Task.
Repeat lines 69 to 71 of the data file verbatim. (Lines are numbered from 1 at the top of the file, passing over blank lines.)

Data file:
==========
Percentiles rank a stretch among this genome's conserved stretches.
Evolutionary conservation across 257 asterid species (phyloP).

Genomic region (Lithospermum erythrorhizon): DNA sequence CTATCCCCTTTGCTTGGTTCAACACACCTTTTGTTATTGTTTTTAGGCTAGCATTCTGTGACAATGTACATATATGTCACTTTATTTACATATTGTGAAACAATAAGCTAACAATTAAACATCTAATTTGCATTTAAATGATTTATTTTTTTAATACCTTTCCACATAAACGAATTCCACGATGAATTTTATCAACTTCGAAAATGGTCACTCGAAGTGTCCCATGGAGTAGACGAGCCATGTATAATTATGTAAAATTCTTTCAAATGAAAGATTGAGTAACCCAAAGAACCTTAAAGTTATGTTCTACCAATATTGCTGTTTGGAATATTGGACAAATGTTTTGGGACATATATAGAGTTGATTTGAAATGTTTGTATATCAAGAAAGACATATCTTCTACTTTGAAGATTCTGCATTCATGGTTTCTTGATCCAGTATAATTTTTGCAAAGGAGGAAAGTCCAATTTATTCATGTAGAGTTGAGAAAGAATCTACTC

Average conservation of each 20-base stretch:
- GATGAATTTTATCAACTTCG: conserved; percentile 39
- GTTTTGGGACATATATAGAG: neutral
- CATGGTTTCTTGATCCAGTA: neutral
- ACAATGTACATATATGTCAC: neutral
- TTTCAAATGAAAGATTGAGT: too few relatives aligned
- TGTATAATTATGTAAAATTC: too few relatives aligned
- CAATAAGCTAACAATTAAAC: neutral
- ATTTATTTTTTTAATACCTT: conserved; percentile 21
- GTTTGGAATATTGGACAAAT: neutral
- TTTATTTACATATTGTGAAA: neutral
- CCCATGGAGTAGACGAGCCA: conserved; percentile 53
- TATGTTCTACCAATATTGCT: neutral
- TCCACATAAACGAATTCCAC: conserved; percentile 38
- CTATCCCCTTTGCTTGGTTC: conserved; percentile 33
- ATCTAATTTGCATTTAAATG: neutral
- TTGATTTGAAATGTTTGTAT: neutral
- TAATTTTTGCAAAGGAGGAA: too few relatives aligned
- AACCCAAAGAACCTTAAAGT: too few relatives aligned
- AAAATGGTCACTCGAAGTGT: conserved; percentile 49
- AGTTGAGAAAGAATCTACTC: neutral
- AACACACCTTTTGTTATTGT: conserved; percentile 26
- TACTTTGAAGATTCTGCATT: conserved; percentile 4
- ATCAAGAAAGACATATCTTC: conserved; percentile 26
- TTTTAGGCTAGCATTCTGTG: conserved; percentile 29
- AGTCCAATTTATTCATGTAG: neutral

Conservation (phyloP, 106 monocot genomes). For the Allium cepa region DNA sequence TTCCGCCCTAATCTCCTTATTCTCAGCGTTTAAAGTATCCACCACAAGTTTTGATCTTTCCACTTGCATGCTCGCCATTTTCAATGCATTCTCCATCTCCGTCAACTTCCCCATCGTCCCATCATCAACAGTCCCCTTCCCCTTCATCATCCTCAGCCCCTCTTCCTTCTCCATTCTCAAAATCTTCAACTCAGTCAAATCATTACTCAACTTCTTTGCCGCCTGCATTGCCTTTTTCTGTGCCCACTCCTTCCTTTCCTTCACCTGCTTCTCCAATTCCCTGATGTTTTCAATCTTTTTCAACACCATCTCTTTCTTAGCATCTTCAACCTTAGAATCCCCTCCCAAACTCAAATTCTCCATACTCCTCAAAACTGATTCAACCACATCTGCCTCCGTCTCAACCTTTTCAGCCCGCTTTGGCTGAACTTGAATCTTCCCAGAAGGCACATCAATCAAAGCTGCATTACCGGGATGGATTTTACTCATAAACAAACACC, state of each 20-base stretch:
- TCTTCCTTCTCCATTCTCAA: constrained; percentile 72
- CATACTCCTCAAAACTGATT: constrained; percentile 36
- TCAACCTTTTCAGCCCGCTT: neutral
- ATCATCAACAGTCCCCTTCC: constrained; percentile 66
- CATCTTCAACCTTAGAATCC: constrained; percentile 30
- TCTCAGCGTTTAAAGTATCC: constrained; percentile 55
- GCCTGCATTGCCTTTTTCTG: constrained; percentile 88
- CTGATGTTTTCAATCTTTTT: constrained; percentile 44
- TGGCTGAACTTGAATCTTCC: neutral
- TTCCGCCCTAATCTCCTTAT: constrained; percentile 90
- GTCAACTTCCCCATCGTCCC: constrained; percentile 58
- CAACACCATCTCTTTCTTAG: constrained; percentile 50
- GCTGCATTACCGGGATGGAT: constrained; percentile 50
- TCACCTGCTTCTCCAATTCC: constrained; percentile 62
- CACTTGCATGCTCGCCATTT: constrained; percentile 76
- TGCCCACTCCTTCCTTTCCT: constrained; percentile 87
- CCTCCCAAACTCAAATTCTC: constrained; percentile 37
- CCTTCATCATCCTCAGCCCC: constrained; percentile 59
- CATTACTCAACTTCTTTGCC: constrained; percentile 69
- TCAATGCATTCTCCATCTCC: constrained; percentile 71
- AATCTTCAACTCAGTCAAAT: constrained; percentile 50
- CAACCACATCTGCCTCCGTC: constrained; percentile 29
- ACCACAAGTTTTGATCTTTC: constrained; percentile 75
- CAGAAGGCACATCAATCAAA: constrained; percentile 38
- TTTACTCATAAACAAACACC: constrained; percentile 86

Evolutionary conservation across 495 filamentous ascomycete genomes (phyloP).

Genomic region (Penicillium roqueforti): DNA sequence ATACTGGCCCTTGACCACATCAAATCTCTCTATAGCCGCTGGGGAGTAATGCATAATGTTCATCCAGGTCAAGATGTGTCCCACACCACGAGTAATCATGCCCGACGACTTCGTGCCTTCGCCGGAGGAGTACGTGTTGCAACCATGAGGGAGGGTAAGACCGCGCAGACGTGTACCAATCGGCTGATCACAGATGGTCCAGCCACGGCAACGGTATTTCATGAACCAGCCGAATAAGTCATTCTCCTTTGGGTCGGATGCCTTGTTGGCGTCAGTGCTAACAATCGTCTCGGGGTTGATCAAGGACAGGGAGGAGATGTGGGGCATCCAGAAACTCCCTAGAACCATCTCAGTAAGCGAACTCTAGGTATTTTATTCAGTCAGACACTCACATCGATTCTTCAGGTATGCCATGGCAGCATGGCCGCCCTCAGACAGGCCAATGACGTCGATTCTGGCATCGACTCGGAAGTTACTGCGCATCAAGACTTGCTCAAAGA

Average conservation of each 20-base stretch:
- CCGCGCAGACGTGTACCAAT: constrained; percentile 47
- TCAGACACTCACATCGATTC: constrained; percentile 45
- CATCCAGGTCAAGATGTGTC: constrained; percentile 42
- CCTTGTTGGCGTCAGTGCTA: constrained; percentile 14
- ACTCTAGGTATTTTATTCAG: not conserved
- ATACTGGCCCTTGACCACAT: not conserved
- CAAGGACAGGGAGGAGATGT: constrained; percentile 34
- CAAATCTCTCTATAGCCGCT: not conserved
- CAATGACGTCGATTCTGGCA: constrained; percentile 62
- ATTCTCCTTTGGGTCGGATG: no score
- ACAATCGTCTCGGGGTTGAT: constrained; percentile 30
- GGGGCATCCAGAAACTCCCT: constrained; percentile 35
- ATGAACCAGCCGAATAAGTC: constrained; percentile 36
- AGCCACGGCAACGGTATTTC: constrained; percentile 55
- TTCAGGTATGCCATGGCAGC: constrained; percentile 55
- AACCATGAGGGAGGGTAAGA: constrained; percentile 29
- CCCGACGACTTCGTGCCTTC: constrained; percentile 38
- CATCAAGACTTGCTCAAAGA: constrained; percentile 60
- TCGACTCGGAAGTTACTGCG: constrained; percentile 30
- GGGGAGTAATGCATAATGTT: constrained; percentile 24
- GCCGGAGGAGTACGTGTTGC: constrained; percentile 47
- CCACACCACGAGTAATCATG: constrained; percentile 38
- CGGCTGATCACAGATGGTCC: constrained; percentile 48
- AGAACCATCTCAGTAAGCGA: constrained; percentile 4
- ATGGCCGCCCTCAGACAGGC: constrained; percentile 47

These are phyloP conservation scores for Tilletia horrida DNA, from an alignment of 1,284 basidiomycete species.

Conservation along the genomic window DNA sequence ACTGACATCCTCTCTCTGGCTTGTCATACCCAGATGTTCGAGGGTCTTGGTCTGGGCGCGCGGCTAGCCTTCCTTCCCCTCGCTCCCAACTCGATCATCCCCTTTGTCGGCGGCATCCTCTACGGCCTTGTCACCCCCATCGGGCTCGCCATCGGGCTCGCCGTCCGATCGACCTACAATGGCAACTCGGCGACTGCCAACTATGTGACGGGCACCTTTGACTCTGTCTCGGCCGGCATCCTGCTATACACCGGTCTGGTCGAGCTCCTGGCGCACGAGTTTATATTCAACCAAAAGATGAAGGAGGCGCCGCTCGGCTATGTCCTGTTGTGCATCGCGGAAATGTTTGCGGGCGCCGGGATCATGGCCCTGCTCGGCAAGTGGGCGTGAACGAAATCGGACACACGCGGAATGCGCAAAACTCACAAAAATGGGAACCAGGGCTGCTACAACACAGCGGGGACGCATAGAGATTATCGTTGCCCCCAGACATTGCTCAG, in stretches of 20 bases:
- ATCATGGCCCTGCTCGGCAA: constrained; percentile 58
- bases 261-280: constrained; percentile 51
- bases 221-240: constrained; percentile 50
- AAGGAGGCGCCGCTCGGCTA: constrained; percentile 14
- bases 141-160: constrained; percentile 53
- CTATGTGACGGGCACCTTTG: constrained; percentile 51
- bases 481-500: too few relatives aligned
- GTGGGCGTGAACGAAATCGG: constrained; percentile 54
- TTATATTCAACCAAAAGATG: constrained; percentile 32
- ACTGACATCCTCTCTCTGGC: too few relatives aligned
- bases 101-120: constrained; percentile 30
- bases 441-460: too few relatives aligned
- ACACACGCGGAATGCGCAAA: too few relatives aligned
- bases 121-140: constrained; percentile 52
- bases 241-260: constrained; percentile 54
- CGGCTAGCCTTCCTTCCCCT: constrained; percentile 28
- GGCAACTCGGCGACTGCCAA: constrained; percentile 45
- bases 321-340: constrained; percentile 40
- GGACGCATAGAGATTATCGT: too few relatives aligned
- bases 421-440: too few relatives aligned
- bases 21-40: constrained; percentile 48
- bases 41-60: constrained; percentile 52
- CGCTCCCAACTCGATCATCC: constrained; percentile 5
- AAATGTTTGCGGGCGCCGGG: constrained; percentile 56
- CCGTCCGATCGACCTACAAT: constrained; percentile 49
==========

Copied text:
- ACAATCGTCTCGGGGTTGAT: constrained; percentile 30
- GGGGCATCCAGAAACTCCCT: constrained; percentile 35
- ATGAACCAGCCGAATAAGTC: constrained; percentile 36